Bike wheels are turning on the campus of Northern Arizona University, but not just for exercise. The eco-pedaler uses human power to charge portable electronics. Arizona Public Radio's Janice Baker reports.
On the second floor of the NAU Engineering Building, 2 students are engaged in a friendly competition on the eco-pedaler. It's a stationary bike designed as a charging station for small electronics like cell phones and ipods. It was designed by a group of engineering students under the guidance of Karin Wadsack, project director for Sustainable Energy Solutions at NAU. "In the context of teaching energy," Wadsack says, "it is an idea that has come up quite a bit and people on campus and off campus wanted to pursue it."
Wadsack says 2 students presented her with the idea of the eco-pedaler after a local teacher told them he wanted a new way to teach kids about energy, wattage and power use. Marilla Lamb was one of those students. Her design partner, Matthew Petney, says he hopes the eco-pedaler will bring awareness to how much energy we waste. "If they can hop on the bike and generate 200 watts, that's nothing, that's 3 normal light bulbs," Petney says. "If they're working hard enough to generate the power of 3 light bulbs and they have 8 on at their house all the time, and their refrigerator and their TV plugged in, maybe it'll make them think about the energy that they use."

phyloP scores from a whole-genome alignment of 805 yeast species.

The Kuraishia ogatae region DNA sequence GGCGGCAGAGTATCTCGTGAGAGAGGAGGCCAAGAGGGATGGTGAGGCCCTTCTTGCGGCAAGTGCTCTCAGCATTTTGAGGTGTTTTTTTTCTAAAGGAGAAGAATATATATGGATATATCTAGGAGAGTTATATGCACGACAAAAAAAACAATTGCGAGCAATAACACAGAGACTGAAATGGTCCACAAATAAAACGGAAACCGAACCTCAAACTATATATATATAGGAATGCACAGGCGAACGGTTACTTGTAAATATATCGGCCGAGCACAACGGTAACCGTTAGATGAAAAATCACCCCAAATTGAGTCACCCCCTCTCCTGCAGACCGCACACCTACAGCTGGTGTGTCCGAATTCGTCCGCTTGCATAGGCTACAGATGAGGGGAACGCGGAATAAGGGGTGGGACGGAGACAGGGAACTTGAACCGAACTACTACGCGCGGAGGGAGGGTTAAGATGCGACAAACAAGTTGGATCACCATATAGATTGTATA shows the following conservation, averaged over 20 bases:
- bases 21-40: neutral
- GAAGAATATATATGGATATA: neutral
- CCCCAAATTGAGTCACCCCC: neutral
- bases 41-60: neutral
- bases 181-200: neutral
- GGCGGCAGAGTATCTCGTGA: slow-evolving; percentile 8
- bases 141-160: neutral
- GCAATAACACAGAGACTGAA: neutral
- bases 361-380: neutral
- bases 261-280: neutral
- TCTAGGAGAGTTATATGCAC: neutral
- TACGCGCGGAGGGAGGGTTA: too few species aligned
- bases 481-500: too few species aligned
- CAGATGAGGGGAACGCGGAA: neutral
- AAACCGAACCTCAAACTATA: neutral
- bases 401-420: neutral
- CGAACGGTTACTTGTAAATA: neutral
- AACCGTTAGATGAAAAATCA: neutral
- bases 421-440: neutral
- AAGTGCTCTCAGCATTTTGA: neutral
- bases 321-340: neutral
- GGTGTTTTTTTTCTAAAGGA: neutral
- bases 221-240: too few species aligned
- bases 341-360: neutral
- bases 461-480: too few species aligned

Petney and Lamb also got design tips from the NAU bike team. It took about a year to build and went into service this semester. On this morning, student Matt Anderson is trying it out. "It's an interesting concept," he says. "It really opens peoples' eyes to how much energy you can produce with the power of your own body."
Project director Karin Wadsack says over the last 2 years, bike charging stations have become more and more popular across the country and have been used in unique situations. "During the Occupy Wall Street, there were bicycle power stations that were available for people that were living in the parks," Wadsack says. "During Hurricane Sandy when there was no power in Manhattan, it was actually suddenly an emergency management tool."
Wadsack says other engineering students are building off the technology of the eco-pedaler. They're trying to figure out how to charge larger electronics and even build bicycle generators. At the very least, it's a good workout.